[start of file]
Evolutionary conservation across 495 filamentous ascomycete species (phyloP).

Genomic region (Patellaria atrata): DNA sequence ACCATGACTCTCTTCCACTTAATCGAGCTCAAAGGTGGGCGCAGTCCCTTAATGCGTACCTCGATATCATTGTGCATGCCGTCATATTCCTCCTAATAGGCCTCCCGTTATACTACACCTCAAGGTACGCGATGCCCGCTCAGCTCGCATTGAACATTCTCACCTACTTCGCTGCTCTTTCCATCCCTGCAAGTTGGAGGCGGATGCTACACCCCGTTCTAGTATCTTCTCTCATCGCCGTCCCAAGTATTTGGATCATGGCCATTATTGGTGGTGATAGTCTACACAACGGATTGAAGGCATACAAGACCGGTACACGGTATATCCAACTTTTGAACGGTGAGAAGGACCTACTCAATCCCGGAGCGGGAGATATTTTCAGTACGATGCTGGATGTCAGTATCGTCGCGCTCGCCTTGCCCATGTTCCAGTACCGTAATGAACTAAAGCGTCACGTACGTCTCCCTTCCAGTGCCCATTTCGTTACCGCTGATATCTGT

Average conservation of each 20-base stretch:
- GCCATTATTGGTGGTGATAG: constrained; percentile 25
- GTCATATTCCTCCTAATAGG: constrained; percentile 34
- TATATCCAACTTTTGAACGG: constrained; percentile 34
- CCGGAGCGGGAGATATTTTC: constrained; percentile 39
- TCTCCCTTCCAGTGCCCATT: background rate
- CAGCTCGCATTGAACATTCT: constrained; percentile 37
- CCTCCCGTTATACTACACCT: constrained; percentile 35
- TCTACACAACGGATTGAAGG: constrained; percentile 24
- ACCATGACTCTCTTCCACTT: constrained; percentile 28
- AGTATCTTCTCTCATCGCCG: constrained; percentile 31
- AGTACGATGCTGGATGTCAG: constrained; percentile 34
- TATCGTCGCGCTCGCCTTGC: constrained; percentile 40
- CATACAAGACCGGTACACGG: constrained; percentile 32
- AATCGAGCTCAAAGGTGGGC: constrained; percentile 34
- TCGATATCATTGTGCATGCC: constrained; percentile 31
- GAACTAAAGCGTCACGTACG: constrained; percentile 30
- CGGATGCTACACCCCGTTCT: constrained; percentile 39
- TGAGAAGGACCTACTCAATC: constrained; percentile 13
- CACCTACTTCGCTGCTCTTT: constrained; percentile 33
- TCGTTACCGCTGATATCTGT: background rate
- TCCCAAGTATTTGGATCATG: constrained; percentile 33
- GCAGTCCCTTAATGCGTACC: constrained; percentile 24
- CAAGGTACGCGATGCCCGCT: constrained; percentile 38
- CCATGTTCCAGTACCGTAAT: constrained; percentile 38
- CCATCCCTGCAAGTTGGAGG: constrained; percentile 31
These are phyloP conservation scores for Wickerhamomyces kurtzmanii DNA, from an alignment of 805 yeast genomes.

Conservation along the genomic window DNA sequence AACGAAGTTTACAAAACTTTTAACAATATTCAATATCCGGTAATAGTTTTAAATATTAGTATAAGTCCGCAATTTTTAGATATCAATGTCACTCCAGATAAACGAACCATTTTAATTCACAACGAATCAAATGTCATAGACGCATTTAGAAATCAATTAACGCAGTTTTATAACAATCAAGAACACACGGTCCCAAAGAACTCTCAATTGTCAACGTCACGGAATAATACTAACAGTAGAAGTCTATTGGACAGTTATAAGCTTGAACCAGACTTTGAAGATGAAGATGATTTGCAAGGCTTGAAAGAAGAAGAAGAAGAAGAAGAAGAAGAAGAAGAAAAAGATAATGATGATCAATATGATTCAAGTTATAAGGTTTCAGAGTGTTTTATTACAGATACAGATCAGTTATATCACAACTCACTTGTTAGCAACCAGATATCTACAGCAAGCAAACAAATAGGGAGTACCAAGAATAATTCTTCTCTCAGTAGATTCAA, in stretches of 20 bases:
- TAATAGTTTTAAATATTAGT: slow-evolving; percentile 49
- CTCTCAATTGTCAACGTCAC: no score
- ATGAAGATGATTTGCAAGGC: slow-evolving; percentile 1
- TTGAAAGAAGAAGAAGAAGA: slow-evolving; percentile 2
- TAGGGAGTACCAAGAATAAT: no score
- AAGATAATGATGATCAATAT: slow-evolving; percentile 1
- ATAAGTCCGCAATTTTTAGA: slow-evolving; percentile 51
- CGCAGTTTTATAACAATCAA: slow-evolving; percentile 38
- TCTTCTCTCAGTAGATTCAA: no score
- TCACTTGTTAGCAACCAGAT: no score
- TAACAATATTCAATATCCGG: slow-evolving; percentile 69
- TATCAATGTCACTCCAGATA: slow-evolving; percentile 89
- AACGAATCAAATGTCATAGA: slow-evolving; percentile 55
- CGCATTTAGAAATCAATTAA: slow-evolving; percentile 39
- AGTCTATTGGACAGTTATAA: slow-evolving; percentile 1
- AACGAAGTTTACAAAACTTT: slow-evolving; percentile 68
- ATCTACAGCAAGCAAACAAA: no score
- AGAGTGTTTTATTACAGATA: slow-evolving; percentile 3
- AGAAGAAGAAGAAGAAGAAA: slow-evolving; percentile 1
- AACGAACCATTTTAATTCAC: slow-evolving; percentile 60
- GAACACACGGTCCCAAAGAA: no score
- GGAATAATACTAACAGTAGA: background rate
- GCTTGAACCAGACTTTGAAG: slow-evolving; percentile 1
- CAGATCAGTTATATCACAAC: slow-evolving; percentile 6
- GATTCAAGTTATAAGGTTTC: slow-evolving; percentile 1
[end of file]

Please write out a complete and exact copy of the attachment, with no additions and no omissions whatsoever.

Evolutionary conservation across 495 filamentous ascomycete species (phyloP).

Genomic region (Patellaria atrata): DNA sequence ACCATGACTCTCTTCCACTTAATCGAGCTCAAAGGTGGGCGCAGTCCCTTAATGCGTACCTCGATATCATTGTGCATGCCGTCATATTCCTCCTAATAGGCCTCCCGTTATACTACACCTCAAGGTACGCGATGCCCGCTCAGCTCGCATTGAACATTCTCACCTACTTCGCTGCTCTTTCCATCCCTGCAAGTTGGAGGCGGATGCTACACCCCGTTCTAGTATCTTCTCTCATCGCCGTCCCAAGTATTTGGATCATGGCCATTATTGGTGGTGATAGTCTACACAACGGATTGAAGGCATACAAGACCGGTACACGGTATATCCAACTTTTGAACGGTGAGAAGGACCTACTCAATCCCGGAGCGGGAGATATTTTCAGTACGATGCTGGATGTCAGTATCGTCGCGCTCGCCTTGCCCATGTTCCAGTACCGTAATGAACTAAAGCGTCACGTACGTCTCCCTTCCAGTGCCCATTTCGTTACCGCTGATATCTGT

Average conservation of each 20-base stretch:
- GCCATTATTGGTGGTGATAG: constrained; percentile 25
- GTCATATTCCTCCTAATAGG: constrained; percentile 34
- TATATCCAACTTTTGAACGG: constrained; percentile 34
- CCGGAGCGGGAGATATTTTC: constrained; percentile 39
- TCTCCCTTCCAGTGCCCATT: background rate
- CAGCTCGCATTGAACATTCT: constrained; percentile 37
- CCTCCCGTTATACTACACCT: constrained; percentile 35
- TCTACACAACGGATTGAAGG: constrained; percentile 24
- ACCATGACTCTCTTCCACTT: constrained; percentile 28
- AGTATCTTCTCTCATCGCCG: constrained; percentile 31
- AGTACGATGCTGGATGTCAG: constrained; percentile 34
- TATCGTCGCGCTCGCCTTGC: constrained; percentile 40
- CATACAAGACCGGTACACGG: constrained; percentile 32
- AATCGAGCTCAAAGGTGGGC: constrained; percentile 34
- TCGATATCATTGTGCATGCC: constrained; percentile 31
- GAACTAAAGCGTCACGTACG: constrained; percentile 30
- CGGATGCTACACCCCGTTCT: constrained; percentile 39
- TGAGAAGGACCTACTCAATC: constrained; percentile 13
- CACCTACTTCGCTGCTCTTT: constrained; percentile 33
- TCGTTACCGCTGATATCTGT: background rate
- TCCCAAGTATTTGGATCATG: constrained; percentile 33
- GCAGTCCCTTAATGCGTACC: constrained; percentile 24
- CAAGGTACGCGATGCCCGCT: constrained; percentile 38
- CCATGTTCCAGTACCGTAAT: constrained; percentile 38
- CCATCCCTGCAAGTTGGAGG: constrained; percentile 31
These are phyloP conservation scores for Wickerhamomyces kurtzmanii DNA, from an alignment of 805 yeast genomes.

Conservation along the genomic window DNA sequence AACGAAGTTTACAAAACTTTTAACAATATTCAATATCCGGTAATAGTTTTAAATATTAGTATAAGTCCGCAATTTTTAGATATCAATGTCACTCCAGATAAACGAACCATTTTAATTCACAACGAATCAAATGTCATAGACGCATTTAGAAATCAATTAACGCAGTTTTATAACAATCAAGAACACACGGTCCCAAAGAACTCTCAATTGTCAACGTCACGGAATAATACTAACAGTAGAAGTCTATTGGACAGTTATAAGCTTGAACCAGACTTTGAAGATGAAGATGATTTGCAAGGCTTGAAAGAAGAAGAAGAAGAAGAAGAAGAAGAAGAAGAAAAAGATAATGATGATCAATATGATTCAAGTTATAAGGTTTCAGAGTGTTTTATTACAGATACAGATCAGTTATATCACAACTCACTTGTTAGCAACCAGATATCTACAGCAAGCAAACAAATAGGGAGTACCAAGAATAATTCTTCTCTCAGTAGATTCAA, in stretches of 20 bases:
- TAATAGTTTTAAATATTAGT: slow-evolving; percentile 49
- CTCTCAATTGTCAACGTCAC: no score
- ATGAAGATGATTTGCAAGGC: slow-evolving; percentile 1
- TTGAAAGAAGAAGAAGAAGA: slow-evolving; percentile 2
- TAGGGAGTACCAAGAATAAT: no score
- AAGATAATGATGATCAATAT: slow-evolving; percentile 1
- ATAAGTCCGCAATTTTTAGA: slow-evolving; percentile 51
- CGCAGTTTTATAACAATCAA: slow-evolving; percentile 38
- TCTTCTCTCAGTAGATTCAA: no score
- TCACTTGTTAGCAACCAGAT: no score
- TAACAATATTCAATATCCGG: slow-evolving; percentile 69
- TATCAATGTCACTCCAGATA: slow-evolving; percentile 89
- AACGAATCAAATGTCATAGA: slow-evolving; percentile 55
- CGCATTTAGAAATCAATTAA: slow-evolving; percentile 39
- AGTCTATTGGACAGTTATAA: slow-evolving; percentile 1
- AACGAAGTTTACAAAACTTT: slow-evolving; percentile 68
- ATCTACAGCAAGCAAACAAA: no score
- AGAGTGTTTTATTACAGATA: slow-evolving; percentile 3
- AGAAGAAGAAGAAGAAGAAA: slow-evolving; percentile 1
- AACGAACCATTTTAATTCAC: slow-evolving; percentile 60
- GAACACACGGTCCCAAAGAA: no score
- GGAATAATACTAACAGTAGA: background rate
- GCTTGAACCAGACTTTGAAG: slow-evolving; percentile 1
- CAGATCAGTTATATCACAAC: slow-evolving; percentile 6
- GATTCAAGTTATAAGGTTTC: slow-evolving; percentile 1